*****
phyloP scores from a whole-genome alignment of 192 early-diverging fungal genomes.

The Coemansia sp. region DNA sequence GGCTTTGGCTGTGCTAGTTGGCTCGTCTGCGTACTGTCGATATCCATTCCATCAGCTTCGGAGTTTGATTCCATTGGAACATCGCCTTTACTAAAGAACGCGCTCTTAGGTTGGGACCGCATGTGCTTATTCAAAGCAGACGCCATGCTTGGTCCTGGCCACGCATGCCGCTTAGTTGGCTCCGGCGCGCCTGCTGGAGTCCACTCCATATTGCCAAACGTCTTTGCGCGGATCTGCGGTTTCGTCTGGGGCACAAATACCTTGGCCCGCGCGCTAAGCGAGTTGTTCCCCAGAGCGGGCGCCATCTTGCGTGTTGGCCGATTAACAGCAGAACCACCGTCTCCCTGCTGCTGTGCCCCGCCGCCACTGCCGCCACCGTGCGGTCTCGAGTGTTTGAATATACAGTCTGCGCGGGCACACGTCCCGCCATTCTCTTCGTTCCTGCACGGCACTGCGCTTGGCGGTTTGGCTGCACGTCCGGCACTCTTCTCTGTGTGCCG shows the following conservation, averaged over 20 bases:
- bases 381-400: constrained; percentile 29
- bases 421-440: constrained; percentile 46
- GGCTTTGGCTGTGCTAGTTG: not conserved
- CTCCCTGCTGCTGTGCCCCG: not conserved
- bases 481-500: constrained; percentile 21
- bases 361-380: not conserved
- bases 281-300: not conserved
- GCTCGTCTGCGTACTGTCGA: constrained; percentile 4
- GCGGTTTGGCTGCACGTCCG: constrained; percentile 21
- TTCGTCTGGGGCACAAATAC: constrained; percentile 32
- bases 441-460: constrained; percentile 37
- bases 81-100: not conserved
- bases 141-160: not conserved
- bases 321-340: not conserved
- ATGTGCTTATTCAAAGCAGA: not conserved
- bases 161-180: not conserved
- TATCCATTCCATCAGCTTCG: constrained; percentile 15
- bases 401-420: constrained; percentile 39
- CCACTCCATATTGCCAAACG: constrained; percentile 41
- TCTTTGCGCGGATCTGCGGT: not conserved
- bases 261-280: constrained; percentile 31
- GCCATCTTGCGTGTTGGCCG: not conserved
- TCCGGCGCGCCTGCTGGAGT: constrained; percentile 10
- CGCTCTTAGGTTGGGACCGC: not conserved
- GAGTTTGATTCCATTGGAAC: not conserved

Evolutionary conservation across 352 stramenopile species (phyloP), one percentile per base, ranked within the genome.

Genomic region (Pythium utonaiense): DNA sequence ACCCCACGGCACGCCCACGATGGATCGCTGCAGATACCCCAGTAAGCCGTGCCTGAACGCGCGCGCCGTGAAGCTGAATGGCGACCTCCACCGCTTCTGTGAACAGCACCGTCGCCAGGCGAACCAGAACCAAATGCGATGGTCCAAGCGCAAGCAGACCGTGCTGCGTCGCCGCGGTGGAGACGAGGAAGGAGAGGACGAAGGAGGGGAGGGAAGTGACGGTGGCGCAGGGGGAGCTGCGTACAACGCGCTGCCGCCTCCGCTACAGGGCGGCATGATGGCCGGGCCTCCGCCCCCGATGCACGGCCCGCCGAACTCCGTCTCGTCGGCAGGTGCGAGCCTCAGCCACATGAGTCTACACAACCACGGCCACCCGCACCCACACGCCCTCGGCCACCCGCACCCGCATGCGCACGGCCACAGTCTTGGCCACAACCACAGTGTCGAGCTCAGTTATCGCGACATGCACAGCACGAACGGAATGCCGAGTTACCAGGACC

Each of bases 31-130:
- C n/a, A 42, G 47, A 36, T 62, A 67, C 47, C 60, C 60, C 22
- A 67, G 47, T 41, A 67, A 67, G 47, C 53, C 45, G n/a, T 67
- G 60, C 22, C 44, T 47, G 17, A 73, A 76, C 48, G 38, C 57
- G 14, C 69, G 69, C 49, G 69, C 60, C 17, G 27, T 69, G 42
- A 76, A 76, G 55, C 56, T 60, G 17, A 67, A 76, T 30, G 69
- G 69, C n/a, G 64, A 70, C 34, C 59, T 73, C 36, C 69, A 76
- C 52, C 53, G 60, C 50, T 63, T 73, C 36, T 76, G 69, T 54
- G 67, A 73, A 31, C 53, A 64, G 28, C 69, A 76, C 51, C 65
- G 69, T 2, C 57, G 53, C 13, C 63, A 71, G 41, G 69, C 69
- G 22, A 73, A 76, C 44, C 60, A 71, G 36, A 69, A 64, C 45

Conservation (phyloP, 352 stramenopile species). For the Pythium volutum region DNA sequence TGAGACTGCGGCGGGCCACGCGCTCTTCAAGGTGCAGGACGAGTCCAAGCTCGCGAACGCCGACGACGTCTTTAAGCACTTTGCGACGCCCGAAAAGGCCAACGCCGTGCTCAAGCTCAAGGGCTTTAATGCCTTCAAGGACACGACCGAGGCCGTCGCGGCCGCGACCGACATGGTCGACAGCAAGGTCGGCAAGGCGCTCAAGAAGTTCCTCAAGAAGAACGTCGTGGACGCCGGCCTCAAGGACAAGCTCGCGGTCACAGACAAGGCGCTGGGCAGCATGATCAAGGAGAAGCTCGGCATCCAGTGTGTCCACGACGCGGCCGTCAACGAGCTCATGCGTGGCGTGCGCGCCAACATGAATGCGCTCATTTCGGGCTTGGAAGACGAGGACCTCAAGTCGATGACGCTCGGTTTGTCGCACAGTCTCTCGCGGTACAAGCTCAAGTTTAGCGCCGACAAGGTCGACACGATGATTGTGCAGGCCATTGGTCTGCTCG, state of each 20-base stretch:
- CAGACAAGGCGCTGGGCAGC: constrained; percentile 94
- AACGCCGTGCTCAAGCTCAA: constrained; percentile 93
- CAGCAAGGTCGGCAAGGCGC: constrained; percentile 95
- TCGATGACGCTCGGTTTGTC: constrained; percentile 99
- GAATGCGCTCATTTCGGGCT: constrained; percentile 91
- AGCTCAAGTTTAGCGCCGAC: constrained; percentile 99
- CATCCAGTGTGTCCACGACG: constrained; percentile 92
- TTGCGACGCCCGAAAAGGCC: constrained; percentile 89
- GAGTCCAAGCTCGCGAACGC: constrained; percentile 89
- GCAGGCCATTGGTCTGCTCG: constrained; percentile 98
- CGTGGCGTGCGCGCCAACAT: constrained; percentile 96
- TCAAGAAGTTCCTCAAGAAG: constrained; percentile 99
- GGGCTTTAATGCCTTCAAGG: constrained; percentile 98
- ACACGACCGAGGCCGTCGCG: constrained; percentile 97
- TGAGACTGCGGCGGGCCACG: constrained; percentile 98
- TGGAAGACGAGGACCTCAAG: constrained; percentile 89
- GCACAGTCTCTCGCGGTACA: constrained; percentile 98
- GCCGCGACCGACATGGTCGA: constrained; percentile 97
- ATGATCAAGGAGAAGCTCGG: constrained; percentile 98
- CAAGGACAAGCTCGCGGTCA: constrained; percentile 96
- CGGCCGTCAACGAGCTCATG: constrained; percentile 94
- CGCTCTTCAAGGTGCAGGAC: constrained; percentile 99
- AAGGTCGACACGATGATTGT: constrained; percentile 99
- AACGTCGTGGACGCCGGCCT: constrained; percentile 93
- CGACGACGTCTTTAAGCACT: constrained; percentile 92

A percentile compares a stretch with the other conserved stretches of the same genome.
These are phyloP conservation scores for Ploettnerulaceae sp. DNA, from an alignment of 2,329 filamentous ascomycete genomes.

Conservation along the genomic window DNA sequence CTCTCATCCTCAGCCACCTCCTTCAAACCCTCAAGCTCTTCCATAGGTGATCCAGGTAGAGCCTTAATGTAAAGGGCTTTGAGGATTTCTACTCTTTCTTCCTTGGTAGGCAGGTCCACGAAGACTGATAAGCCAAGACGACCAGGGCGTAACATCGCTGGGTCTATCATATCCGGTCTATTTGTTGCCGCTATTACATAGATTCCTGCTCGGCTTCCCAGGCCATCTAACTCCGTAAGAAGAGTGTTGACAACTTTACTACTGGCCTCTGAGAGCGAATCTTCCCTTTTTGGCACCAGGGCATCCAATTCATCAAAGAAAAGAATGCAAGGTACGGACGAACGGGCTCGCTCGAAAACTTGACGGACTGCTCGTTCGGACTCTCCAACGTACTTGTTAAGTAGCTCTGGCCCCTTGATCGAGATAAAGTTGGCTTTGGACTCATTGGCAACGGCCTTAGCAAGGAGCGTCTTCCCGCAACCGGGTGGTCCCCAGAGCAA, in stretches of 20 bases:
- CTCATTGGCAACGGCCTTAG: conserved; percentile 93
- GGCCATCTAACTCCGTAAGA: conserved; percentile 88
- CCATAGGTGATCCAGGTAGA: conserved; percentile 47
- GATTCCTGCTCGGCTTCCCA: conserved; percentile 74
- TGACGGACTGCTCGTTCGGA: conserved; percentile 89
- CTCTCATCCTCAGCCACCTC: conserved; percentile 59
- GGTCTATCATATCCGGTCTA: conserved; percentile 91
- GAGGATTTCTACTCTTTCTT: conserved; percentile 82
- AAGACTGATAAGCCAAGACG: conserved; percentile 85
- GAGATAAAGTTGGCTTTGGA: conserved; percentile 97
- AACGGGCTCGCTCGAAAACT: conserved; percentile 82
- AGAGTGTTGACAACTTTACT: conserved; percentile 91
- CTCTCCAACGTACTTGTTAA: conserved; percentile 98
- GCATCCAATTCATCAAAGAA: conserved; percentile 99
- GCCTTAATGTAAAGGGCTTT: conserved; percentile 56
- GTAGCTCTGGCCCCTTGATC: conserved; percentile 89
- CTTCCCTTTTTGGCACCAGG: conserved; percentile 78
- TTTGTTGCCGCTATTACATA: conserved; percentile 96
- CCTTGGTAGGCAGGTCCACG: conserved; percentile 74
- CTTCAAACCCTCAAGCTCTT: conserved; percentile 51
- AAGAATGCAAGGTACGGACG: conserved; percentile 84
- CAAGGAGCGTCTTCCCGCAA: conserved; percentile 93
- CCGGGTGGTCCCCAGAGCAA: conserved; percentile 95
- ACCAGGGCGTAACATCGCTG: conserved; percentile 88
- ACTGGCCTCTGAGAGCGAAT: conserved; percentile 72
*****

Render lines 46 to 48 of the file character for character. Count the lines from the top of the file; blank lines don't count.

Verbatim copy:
- GAATGCGCTCATTTCGGGCT: constrained; percentile 91
- AGCTCAAGTTTAGCGCCGAC: constrained; percentile 99
- CATCCAGTGTGTCCACGACG: constrained; percentile 92